By Alexander Bolton - 03/20/12 07:06 PM EDT
Senate Majority Leader Harry ReidHarry ReidBlack Caucus demands Flint funding from GOP Report: Intelligence officials probing Trump adviser's ties to Russia White House preps agencies for possible shutdown MORE (D-Nev.) said Sen. Ron WydenRon WydenOvernight Finance: McConnell offers 'clean' funding bill | Dems pan proposal | Flint aid, internet measure not included | More heat for Wells Fargo | New concerns on investor visas US wins aerospace subsidies trade case over the EU Wells CEO Stumpf resigns from Fed advisory panel MORE (D-Ore.) told him he does not support House GOP plans to reform Medicare, despite earlier indications to the contrary.
Reid said Wyden assured him that he would not team up with House Budget Committee Chairman Paul RyanPaul RyanRyan has 'no idea' who will win election Sunday shows preview: Both sides gear up for debate FULL SPEECH: Obama celebrates African American museum opening MORE (R-Wis.) to propose Medicare reforms that would require the traditional fee-for-service program to compete with premium-support plans that subsidize seniors to buy medical care in an open marketplace.
“I talked to Ron Wyden this morning, of course, and he said ... he doesn’t like the budget Ryan came up with,” Reid said. “We all recognize all that does is make the rich richer and have bigger hits on the middle class, and it ruins Medicare as we know it.”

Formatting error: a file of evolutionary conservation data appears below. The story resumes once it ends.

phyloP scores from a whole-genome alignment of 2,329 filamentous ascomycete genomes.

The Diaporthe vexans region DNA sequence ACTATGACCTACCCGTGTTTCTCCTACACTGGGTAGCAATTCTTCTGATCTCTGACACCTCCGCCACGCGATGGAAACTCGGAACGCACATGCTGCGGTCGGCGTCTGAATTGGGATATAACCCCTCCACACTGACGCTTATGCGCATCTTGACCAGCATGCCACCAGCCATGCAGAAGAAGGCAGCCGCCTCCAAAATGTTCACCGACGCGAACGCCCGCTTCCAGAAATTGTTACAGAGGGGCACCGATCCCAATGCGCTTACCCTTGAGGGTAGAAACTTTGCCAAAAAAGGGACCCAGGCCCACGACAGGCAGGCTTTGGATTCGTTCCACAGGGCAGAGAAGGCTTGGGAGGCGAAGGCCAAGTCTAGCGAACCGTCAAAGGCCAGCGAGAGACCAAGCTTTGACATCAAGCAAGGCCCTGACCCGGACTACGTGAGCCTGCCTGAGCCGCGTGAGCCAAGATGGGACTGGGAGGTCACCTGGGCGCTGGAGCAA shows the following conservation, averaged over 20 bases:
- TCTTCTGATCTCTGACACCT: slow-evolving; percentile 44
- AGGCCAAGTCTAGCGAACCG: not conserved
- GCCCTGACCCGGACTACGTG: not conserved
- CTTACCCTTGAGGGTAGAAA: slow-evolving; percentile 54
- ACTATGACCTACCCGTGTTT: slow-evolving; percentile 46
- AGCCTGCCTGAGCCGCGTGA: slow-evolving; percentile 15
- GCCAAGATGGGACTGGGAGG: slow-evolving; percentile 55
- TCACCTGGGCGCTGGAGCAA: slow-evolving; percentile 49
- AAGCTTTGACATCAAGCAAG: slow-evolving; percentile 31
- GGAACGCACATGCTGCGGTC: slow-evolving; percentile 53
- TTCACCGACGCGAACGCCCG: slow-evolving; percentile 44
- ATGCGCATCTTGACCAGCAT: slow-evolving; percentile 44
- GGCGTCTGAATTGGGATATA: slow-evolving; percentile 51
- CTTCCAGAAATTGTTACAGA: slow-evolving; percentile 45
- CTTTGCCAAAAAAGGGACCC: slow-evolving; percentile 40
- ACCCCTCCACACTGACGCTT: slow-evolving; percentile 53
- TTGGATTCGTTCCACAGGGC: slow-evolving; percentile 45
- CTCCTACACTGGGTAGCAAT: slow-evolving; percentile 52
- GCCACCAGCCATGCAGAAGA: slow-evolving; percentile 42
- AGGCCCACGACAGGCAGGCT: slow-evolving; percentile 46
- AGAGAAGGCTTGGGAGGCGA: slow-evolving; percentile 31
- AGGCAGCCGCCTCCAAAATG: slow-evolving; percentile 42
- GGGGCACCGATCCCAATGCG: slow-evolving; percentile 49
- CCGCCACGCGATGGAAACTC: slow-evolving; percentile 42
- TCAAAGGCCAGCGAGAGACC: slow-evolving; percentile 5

Reid said he spoke of his concerns about the Ryan budget during a Tuesday morning phone call.
“It was a telephone call I had with him this morning,” he said. “The Ryan budget is unnecessary. It takes away from seniors something that they prize: Medicare as we know it. And it cuts taxes on rich people.”
A senior aide to Wyden said it’s not true that the Oregon Democrat is backing off his support for the Medicare-reform plan he crafted with Ryan. Wyden wrote an op-ed for The Huffington Post, published Monday, defending the joint plan.
The Medicare reforms proposed in the budget Ryan announced Tuesday are slightly different than the plan he put forth earlier with Wyden.
The original Ryan-Wyden measure would create a premium-support plan allowing seniors to purchase private healthcare plans in competition with traditional Medicare.
That plan would increase premium-support subsidies by the rate of gross domestic product growth plus 1 percent. The blueprint Ryan introduced this week would cap the growth of the premium-support plan at the rate of GDP growth plus 0.5 percent.
Wyden told The Hill earlier Tuesday that he prefers a formula at GDP plus 1 percent.
— Erik Wasson and Bernie Becker contributed reporting.